AN EVALUATION OF TWO METHODS OF ALGESIMETRY IN HUMAN SUBJECTS Academic Article uri icon

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abstract

  • The effect of analgesic drugs and placebos on experimental pain thresholds has been studied in 60 untrained and three trained human subjects. Muscle compression (cuff method) and compression of tissues overlying bone (aesthesiometer method) have been employed as pain-producing stimuli. The two methods manifest a comparable degree of reproducibility. The following coefficients of variation were obtained: (1) subject-to-subject, 80%; (2) day-today, 20%; (3) moment-to-moment, 10%.The threshold elevations produced by analgesics were small and, in most cases, not significantly greater than those obtained with placebos. Responses to various agents with each method of measurement tended to be consistent from one time interval to the next on a given test occasion. There also was a positive correlation between the simultaneous results as measured by the two different procedures in the case of agents producing significant threshold elevations. However, there was no correlation between the responses of the subjects to placebos and to analgesic agents. The majority of subjects were inconsistent in their reactions to placebos. Neither exclusion of placebo reactors nor training of subjects enhanced the accuracy of threshold reproducibility or the ability to discriminate between agents. Neither method of measurement revealed threshold changes to analgesics which were large enough to detect practical differences in the potency of various agents or in the effects of different doses of the same agent.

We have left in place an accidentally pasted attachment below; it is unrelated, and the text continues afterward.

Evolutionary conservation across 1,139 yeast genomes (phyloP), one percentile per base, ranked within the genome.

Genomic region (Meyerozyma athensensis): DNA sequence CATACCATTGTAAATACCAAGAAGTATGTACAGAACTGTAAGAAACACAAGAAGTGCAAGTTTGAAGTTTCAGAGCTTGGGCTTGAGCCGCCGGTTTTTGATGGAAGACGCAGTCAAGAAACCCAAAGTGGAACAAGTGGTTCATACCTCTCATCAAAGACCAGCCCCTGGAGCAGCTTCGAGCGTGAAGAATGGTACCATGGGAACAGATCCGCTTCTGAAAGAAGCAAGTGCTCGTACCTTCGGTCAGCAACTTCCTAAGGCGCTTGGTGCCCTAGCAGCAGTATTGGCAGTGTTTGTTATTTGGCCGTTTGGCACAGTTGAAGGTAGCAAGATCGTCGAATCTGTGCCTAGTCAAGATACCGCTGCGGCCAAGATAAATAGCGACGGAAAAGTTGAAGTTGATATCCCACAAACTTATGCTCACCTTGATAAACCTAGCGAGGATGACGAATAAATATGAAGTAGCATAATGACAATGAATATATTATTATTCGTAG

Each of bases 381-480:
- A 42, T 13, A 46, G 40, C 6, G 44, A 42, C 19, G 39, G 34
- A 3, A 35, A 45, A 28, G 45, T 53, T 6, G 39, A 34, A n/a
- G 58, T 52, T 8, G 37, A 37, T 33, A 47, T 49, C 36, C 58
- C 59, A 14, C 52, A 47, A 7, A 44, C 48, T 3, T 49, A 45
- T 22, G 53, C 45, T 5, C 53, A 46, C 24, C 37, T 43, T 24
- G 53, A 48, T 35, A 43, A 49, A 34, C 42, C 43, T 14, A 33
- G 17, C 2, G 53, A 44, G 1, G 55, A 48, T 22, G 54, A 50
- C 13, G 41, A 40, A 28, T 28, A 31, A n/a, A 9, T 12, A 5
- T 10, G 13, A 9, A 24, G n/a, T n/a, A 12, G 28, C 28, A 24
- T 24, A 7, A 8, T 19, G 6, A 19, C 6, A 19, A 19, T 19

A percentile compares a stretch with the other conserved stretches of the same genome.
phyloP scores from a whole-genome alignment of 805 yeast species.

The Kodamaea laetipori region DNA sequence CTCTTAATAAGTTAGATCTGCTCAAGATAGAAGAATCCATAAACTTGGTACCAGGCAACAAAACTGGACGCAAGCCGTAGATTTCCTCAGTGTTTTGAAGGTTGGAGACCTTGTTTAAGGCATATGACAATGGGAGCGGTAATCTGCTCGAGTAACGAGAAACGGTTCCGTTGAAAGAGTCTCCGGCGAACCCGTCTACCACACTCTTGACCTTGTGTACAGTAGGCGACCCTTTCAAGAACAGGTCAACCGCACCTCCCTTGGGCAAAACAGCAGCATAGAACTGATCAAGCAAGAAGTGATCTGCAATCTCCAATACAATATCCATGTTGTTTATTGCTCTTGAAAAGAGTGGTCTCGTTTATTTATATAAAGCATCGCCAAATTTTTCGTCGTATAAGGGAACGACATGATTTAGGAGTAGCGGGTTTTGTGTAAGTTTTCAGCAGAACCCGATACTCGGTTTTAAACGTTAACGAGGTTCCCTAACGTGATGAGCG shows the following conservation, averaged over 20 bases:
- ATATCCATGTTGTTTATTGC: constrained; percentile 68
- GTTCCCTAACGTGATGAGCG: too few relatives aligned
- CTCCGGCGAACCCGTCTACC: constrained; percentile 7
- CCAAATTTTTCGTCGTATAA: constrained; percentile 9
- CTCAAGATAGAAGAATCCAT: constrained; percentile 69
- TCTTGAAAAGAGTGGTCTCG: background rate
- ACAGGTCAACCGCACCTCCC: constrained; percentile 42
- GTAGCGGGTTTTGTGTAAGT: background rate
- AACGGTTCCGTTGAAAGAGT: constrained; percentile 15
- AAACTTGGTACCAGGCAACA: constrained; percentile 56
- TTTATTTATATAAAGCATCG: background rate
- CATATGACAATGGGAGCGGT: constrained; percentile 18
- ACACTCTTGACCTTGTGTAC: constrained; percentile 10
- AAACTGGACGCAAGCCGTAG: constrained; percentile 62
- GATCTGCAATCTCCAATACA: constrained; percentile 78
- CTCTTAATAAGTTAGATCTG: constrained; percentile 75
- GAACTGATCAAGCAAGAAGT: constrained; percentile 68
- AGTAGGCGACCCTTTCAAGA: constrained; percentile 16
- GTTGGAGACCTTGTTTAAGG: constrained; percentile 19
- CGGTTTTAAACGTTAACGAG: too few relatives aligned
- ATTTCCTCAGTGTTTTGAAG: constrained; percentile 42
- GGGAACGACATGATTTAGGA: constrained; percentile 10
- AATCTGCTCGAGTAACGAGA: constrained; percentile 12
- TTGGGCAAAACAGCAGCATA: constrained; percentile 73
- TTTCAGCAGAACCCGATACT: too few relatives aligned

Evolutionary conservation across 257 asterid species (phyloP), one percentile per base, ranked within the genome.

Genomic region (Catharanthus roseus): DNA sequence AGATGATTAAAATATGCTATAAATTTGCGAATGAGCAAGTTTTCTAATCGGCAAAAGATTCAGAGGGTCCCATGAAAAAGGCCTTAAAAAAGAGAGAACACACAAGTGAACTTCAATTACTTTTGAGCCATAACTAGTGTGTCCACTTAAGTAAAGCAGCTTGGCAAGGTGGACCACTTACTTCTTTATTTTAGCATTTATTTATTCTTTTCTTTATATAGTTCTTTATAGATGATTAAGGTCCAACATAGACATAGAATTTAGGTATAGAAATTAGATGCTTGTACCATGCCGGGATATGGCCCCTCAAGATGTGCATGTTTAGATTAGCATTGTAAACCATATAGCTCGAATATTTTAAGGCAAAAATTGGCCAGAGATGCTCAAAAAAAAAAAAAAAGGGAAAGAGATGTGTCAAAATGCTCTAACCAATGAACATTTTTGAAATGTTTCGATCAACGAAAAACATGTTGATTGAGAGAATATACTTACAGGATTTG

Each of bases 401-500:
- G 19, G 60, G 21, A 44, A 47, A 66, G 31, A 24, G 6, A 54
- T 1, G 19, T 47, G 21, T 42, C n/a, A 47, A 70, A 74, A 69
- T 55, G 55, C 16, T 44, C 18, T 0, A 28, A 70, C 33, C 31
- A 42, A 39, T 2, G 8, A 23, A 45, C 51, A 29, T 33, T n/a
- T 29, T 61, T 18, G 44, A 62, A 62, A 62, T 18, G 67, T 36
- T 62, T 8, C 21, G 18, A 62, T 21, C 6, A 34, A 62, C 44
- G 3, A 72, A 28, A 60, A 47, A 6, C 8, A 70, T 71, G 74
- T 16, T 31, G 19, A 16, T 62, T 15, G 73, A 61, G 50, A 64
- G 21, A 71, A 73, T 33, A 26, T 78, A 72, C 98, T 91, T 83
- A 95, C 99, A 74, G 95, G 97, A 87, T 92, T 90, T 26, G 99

publication date

  • July 1, 1957